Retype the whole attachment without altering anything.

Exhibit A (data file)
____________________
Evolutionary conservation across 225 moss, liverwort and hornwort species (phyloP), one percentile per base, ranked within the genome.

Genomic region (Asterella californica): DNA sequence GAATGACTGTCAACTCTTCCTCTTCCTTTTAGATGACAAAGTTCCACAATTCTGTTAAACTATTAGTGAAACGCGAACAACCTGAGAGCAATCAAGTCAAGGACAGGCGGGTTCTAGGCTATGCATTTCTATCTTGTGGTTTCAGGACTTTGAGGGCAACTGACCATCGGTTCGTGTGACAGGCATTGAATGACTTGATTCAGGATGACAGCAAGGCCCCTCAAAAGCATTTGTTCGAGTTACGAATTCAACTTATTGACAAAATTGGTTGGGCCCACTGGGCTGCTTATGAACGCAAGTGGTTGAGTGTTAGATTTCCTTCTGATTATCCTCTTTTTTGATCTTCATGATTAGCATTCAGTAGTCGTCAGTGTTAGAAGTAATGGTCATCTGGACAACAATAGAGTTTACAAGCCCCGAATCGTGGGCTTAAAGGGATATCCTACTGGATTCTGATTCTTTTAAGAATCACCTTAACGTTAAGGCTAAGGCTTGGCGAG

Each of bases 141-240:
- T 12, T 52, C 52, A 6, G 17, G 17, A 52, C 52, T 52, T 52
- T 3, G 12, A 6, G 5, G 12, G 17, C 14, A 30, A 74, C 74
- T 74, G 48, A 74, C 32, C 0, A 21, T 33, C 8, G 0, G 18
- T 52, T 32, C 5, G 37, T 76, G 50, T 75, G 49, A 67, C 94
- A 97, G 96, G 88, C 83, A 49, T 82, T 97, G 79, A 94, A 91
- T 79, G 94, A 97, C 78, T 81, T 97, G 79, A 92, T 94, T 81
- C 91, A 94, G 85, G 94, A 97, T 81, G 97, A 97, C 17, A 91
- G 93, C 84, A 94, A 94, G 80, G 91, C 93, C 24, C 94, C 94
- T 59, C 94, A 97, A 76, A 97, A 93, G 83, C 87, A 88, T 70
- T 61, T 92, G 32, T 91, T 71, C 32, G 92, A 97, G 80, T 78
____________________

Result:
Evolutionary conservation across 225 moss, liverwort and hornwort species (phyloP), one percentile per base, ranked within the genome.

Genomic region (Asterella californica): DNA sequence GAATGACTGTCAACTCTTCCTCTTCCTTTTAGATGACAAAGTTCCACAATTCTGTTAAACTATTAGTGAAACGCGAACAACCTGAGAGCAATCAAGTCAAGGACAGGCGGGTTCTAGGCTATGCATTTCTATCTTGTGGTTTCAGGACTTTGAGGGCAACTGACCATCGGTTCGTGTGACAGGCATTGAATGACTTGATTCAGGATGACAGCAAGGCCCCTCAAAAGCATTTGTTCGAGTTACGAATTCAACTTATTGACAAAATTGGTTGGGCCCACTGGGCTGCTTATGAACGCAAGTGGTTGAGTGTTAGATTTCCTTCTGATTATCCTCTTTTTTGATCTTCATGATTAGCATTCAGTAGTCGTCAGTGTTAGAAGTAATGGTCATCTGGACAACAATAGAGTTTACAAGCCCCGAATCGTGGGCTTAAAGGGATATCCTACTGGATTCTGATTCTTTTAAGAATCACCTTAACGTTAAGGCTAAGGCTTGGCGAG

Each of bases 141-240:
- T 12, T 52, C 52, A 6, G 17, G 17, A 52, C 52, T 52, T 52
- T 3, G 12, A 6, G 5, G 12, G 17, C 14, A 30, A 74, C 74
- T 74, G 48, A 74, C 32, C 0, A 21, T 33, C 8, G 0, G 18
- T 52, T 32, C 5, G 37, T 76, G 50, T 75, G 49, A 67, C 94
- A 97, G 96, G 88, C 83, A 49, T 82, T 97, G 79, A 94, A 91
- T 79, G 94, A 97, C 78, T 81, T 97, G 79, A 92, T 94, T 81
- C 91, A 94, G 85, G 94, A 97, T 81, G 97, A 97, C 17, A 91
- G 93, C 84, A 94, A 94, G 80, G 91, C 93, C 24, C 94, C 94
- T 59, C 94, A 97, A 76, A 97, A 93, G 83, C 87, A 88, T 70
- T 61, T 92, G 32, T 91, T 71, C 32, G 92, A 97, G 80, T 78